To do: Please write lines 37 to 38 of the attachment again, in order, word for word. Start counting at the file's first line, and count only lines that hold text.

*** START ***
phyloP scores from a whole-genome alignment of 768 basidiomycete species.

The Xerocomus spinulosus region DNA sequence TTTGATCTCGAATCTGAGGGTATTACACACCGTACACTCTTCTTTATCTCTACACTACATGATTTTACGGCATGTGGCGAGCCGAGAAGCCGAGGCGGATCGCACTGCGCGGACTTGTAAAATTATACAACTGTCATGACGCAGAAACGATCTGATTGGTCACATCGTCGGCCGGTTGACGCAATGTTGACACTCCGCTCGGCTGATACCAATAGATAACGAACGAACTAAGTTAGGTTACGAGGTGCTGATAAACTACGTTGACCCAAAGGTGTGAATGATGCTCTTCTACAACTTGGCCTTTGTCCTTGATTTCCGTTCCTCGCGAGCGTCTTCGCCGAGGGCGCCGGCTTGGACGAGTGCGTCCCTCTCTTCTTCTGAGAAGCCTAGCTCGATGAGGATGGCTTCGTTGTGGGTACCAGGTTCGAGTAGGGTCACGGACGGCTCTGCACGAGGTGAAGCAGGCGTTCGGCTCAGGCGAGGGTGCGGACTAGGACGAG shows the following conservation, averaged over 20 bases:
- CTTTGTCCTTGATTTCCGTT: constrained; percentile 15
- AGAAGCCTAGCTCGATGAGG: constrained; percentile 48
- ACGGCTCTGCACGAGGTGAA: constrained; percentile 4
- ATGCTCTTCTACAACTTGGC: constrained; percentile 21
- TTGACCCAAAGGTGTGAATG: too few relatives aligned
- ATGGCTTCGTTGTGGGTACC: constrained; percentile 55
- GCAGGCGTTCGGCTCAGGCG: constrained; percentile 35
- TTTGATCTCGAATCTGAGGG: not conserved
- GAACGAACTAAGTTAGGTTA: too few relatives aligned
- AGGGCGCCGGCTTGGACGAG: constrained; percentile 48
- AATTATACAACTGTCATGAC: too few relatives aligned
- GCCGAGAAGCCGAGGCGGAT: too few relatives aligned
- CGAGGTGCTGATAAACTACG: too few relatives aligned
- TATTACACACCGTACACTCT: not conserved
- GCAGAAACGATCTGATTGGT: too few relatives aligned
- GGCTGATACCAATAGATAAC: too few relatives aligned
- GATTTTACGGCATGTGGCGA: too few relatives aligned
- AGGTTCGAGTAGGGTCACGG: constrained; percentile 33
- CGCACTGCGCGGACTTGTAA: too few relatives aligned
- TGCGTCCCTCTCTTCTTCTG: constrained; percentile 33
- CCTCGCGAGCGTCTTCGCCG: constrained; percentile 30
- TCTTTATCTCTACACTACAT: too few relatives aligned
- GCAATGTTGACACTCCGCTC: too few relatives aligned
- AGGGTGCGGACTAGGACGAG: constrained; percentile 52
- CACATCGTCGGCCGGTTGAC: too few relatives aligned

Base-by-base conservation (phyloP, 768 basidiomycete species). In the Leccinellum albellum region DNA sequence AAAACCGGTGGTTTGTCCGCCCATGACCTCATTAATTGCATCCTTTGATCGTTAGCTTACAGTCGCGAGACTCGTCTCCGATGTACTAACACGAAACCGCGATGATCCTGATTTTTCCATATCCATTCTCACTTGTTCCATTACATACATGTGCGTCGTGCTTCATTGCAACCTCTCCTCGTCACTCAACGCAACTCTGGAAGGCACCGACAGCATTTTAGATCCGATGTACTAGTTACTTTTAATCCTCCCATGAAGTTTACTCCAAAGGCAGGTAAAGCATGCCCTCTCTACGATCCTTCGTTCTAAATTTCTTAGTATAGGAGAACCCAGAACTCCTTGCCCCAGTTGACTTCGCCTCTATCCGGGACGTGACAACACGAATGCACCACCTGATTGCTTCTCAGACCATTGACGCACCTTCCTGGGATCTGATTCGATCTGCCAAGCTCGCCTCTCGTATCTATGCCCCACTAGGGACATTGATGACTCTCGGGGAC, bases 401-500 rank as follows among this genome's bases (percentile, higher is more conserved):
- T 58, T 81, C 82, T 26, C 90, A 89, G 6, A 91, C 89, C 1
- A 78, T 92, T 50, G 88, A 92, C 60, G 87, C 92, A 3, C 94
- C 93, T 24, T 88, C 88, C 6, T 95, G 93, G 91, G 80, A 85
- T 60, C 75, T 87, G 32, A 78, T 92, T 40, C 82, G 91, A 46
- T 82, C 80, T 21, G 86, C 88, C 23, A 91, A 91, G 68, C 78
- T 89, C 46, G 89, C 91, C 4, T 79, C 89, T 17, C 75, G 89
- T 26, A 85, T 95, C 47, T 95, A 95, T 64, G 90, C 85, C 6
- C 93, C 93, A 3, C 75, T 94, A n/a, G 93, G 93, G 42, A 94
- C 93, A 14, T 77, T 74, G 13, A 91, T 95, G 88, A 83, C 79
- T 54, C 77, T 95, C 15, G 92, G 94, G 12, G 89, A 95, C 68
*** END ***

- C 93, A 14, T 77, T 74, G 13, A 91, T 95, G 88, A 83, C 79
- T 54, C 77, T 95, C 15, G 92, G 94, G 12, G 89, A 95, C 68